Buy Pregs Govender’s Love and Courage
I generally don’t like to do reviews on this site or anywhere else. There are various reasons for this. First, they take too long and then you get asked to do more and more of these. Secondly, they put pressure on you to think a certain way while you read the book. So, I steer clear of them most of the time and only agree to write one if it applies to a book that I would want to read anyway — or one by a writer whose work I simply love. Third, I have so many writing commitments at any given time that it seems as though cutting down on reviews is a guaranteed time-saver.
At the same time, as a writer I know that it’s wonderful to know that you are read, but even more affirming to see what people say about your work — even when they don’t particularly like what you have to say.
Nonetheless, this is not a real review, just excited blogging about a book I love written by a brilliant and daring woman.
I went to Pregs Govender’s book launch straight after opening “Face Her”, the exhibition in Newtown for this year’s South African women’s month. Needless to say I missed the bulk of the speeches and proceedings for the evening. But I did get a book and managed to have the author sign it.
I then proceeded to spend the ENTIRE day on Women’s Day — save for the SABCAfrica appearance — in bed with Govender’s fantastic book. I literally could not put it down. Each time I needed to get up for food or drink, I had to tear myself away.
I have to admit that I am a long-time fan and avid reader of the work of the fiya feminist Pregs Govender. Her memoir does not disappoint, even though I opened it with very high expectations that she would deliver in her usual style.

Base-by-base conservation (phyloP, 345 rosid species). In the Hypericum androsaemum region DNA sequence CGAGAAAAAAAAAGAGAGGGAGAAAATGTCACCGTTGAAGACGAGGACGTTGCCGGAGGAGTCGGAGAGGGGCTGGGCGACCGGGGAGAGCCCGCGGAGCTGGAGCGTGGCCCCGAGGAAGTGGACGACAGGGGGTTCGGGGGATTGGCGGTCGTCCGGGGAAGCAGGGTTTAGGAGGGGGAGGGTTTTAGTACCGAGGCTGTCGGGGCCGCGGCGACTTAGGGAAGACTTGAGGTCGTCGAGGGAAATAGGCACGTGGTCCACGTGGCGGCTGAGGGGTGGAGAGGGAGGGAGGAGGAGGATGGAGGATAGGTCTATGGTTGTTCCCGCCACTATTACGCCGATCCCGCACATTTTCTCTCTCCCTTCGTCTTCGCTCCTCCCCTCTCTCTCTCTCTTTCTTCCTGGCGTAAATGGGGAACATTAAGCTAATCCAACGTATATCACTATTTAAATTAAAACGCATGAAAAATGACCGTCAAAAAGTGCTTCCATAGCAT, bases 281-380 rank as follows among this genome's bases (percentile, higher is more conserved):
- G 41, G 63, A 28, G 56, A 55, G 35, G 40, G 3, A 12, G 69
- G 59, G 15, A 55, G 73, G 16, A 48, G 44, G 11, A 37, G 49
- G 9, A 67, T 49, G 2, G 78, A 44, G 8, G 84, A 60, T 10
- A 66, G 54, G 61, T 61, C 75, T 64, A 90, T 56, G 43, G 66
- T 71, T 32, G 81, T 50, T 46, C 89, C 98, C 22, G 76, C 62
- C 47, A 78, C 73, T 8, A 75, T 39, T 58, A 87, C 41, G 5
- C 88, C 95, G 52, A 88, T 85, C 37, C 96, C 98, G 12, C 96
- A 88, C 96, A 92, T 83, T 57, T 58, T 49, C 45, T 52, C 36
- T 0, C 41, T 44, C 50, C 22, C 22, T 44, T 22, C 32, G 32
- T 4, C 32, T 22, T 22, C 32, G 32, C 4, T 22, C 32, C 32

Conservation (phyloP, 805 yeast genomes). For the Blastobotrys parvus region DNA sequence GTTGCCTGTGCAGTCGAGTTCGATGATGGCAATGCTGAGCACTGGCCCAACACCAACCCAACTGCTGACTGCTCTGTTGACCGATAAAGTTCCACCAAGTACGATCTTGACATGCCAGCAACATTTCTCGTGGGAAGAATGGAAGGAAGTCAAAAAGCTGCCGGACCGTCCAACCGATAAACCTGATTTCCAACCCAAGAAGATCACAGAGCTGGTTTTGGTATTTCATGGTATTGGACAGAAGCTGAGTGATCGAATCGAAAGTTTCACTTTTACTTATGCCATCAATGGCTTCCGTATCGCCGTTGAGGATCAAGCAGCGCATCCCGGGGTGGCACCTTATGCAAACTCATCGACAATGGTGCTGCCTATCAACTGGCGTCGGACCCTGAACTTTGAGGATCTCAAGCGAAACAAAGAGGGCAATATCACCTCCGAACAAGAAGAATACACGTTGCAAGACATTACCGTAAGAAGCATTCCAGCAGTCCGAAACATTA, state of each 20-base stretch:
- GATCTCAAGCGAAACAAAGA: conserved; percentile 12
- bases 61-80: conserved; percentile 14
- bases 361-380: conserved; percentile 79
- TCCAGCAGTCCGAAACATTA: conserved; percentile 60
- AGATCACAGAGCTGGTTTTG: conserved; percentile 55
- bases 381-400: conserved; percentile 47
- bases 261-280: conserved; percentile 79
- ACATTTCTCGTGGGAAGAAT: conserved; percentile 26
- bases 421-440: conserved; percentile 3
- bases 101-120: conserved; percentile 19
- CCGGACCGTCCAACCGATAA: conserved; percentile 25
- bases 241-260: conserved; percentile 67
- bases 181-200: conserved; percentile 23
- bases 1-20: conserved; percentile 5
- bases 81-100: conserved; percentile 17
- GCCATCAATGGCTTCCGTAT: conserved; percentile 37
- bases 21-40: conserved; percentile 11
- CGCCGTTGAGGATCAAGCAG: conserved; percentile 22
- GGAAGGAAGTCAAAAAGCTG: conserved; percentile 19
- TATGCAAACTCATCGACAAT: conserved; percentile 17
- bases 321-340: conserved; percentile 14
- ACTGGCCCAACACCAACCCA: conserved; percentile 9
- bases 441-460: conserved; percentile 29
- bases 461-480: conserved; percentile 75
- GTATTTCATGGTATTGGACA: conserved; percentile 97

Govender writes her memoir, love and courage: a story of insubordination, in six parts (Life, Politics, Power, Choices, The Arms Deal, No HIV/AIDS) in attempt to frame episodes in a life that cannot be compartmentalised. It is a touching narrative of a principled life lived as an activist through different eras in our country’s past: apartheid, transition, post-apartheid, etc. Govender’s elegant prose seems to hug her reader to the page, so that she may not turn away even when the material under discussion is as difficult as Govender staring death in the face.
That phrase about staring death in the face takes on a variety of meanings in love and courage since it encompasses the dangers activists faced under apartheid from a hostile and brutal state, going into hostile territory as a unionist, facing hostile principals and other officials of the apartheid education state as a progressive teacher, escaping attempts to have her killed by others she considered comrades, and taking principled stands on HIV/AIDS and the infamous SA arms deal. Through all of these triumphs, she emerges scathed but affirmed by her ability to stand up for what she believes in no matter who she has to stand up to and against.
This book is an amazing example of what it means for the personal and political to be lived as the same thing in both private life and public activism. I know that it is a book I will return to, to read again and again.
Posted on 15 August 2007, in Uncategorized and tagged African Women, anti-apartheid struggle, Black people, Black women, Black women writers, South Africa, South African literature. Bookmark the permalink. 2 Comments.